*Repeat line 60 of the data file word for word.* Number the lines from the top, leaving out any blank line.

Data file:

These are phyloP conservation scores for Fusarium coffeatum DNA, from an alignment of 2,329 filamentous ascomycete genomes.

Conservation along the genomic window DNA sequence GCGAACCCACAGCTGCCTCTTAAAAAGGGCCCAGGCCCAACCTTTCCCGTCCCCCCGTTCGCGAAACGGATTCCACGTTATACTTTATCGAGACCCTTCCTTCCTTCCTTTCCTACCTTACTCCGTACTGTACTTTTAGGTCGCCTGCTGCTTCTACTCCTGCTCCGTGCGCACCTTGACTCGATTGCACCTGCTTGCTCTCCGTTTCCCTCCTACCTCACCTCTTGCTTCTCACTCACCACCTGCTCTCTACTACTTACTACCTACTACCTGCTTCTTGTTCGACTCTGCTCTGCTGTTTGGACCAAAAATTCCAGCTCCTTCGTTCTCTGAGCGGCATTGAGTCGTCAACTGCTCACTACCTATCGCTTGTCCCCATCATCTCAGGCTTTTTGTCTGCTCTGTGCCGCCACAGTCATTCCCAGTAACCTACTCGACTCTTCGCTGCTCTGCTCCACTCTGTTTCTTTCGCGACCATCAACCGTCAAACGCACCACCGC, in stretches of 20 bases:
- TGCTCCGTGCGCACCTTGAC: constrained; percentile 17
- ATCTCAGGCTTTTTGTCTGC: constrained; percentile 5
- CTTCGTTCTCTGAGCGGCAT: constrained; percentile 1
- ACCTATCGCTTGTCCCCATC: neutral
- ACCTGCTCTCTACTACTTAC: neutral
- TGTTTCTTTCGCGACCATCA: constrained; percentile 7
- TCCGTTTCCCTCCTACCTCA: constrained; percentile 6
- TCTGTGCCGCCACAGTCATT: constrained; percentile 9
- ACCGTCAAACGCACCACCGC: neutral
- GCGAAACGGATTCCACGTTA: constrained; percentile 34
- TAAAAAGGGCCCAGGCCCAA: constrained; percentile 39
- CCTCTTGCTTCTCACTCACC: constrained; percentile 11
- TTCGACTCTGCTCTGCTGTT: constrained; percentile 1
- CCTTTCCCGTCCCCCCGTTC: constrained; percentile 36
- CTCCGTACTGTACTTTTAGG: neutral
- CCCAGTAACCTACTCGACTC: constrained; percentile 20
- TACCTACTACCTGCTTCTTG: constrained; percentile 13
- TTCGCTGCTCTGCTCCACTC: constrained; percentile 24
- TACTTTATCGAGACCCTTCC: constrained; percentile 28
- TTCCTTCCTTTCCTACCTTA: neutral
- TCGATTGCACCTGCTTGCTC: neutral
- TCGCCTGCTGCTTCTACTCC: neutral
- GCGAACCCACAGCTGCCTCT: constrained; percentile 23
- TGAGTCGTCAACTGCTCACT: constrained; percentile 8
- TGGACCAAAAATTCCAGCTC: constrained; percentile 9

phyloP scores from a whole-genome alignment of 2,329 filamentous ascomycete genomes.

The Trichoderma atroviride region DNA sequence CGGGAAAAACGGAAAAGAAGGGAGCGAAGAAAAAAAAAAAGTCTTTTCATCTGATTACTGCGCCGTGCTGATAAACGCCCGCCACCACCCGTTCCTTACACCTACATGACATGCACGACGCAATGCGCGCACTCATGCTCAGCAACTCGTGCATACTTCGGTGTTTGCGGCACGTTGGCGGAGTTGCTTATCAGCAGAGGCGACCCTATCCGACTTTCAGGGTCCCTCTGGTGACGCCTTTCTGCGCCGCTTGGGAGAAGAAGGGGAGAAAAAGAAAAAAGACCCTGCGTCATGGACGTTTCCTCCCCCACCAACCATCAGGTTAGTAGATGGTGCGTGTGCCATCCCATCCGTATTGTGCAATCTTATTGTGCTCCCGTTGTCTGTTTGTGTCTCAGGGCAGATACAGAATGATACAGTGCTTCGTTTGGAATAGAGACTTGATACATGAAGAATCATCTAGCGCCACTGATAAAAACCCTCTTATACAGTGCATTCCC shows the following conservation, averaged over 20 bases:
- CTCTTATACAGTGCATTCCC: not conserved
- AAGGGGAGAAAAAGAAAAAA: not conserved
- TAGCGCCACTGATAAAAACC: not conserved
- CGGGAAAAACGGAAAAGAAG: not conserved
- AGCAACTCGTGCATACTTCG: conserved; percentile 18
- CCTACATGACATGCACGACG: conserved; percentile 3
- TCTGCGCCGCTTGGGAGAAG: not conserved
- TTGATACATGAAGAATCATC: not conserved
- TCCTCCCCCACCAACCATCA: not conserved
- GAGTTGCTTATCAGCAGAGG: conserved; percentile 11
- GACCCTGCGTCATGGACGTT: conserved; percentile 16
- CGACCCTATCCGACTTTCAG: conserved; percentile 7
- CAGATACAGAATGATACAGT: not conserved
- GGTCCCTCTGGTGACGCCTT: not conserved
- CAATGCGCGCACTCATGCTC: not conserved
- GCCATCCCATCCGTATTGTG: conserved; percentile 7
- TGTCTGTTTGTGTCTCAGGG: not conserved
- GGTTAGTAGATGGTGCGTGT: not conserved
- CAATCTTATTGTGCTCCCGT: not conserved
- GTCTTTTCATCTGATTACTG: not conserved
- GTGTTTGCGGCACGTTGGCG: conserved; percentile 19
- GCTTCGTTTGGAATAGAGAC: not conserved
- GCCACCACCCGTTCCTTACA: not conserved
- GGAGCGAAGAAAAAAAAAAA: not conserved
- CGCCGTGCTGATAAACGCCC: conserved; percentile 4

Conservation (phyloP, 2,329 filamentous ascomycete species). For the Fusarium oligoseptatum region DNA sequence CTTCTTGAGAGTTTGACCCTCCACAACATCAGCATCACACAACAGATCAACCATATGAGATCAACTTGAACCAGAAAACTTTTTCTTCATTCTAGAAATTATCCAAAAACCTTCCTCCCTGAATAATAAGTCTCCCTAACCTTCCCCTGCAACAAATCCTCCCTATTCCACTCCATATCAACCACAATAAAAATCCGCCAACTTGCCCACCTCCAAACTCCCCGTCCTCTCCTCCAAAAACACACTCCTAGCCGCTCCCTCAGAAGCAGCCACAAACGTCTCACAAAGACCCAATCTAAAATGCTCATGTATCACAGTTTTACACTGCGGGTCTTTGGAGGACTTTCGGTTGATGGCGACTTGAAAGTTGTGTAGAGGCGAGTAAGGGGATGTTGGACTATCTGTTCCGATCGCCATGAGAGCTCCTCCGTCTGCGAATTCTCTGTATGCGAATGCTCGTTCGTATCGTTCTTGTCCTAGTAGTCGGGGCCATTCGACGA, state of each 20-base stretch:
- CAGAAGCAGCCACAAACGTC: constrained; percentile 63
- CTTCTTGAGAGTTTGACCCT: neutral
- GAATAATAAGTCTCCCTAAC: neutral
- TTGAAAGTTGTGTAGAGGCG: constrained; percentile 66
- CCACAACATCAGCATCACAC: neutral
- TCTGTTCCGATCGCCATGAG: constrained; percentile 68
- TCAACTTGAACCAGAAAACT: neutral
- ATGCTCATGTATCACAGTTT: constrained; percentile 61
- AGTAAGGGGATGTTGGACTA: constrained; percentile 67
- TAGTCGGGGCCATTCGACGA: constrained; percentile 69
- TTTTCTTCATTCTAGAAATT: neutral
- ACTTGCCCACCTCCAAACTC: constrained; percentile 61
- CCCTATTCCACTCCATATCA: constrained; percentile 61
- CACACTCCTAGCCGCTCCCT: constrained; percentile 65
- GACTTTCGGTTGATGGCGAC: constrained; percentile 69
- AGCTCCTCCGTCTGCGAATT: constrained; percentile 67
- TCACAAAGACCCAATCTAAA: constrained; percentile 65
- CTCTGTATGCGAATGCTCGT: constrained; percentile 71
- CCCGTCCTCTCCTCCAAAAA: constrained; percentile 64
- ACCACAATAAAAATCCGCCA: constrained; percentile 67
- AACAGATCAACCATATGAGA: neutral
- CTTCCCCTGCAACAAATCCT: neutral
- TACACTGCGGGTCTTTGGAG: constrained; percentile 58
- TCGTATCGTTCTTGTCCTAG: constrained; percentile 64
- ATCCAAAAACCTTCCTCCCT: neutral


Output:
- CCACAACATCAGCATCACAC: neutral